Quasiparticle Poisoning of Superconducting Qubits from Resonant Absorption of Pair-Breaking Photons

C. H. Liu, D. C. Harrison, S. Patel, C. D. Wilen, O. Rafferty, A. Shearrow, A. Ballard, V. Iaia, J. Ku, B. L.T. Plourde, R. McDermott

Research output: Contribution to journalArticlepeer-review


The ideal superconductor provides a pristine environment for the delicate states of a quantum computer: because there is an energy gap to excitations, there are no spurious modes with which the qubits can interact, causing irreversible decay of the quantum state. As a practical matter, however, there exists a high density of excitations out of the superconducting ground state even at ultralow temperature; these are known as quasiparticles. Observed quasiparticle densities are of order 1 μm-3, tens of orders of magnitude greater than the equilibrium density expected from theory. Nonequilibrium quasiparticles extract energy from the qubit mode and can induce dephasing. Here we show that a dominant mechanism for quasiparticle poisoning is direct absorption of high-energy photons at the qubit junction. We use a Josephson junction-based photon source to controllably dose qubit circuits with millimeter-wave radiation, and we use an interferometric quantum gate sequence to reconstruct the charge parity of the qubit. We find that the structure of the qubit itself acts as a resonant antenna for millimeter-wave radiation, providing an efficient path for photons to generate quasiparticles. A deep understanding of this physics will pave the way to realization of next-generation superconducting qubits that are robust against quasiparticle poisoning.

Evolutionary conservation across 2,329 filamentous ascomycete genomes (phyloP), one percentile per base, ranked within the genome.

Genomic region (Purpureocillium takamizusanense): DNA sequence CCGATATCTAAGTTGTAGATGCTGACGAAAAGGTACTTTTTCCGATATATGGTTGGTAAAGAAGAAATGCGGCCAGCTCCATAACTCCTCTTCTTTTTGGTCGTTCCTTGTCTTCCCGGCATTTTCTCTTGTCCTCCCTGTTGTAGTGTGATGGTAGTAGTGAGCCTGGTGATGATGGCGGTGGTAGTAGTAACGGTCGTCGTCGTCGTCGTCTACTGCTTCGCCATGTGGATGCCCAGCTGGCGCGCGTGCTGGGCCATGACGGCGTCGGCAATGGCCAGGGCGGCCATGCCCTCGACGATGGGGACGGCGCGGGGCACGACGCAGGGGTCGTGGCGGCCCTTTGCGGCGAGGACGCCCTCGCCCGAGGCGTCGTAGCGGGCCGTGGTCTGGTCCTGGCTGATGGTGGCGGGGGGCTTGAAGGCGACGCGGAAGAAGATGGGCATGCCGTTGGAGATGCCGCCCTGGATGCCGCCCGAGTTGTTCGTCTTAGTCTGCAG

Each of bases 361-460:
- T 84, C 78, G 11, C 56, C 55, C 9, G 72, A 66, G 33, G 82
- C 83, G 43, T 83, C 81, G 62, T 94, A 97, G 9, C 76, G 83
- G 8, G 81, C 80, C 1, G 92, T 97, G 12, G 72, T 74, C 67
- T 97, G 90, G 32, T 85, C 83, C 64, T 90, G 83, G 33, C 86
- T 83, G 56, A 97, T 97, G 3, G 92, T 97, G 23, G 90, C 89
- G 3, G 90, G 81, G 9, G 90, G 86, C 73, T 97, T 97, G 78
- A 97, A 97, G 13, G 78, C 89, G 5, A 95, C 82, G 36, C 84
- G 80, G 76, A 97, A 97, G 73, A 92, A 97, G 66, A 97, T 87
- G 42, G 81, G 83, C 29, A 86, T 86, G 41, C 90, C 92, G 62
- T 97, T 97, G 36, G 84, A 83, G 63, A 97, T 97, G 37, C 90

Original languageEnglish (US)
Article number017001
JournalPhysical Review Letters
Issue number1
StatePublished - Jan 5 2024

ASJC Scopus subject areas

  • General Physics and Astronomy


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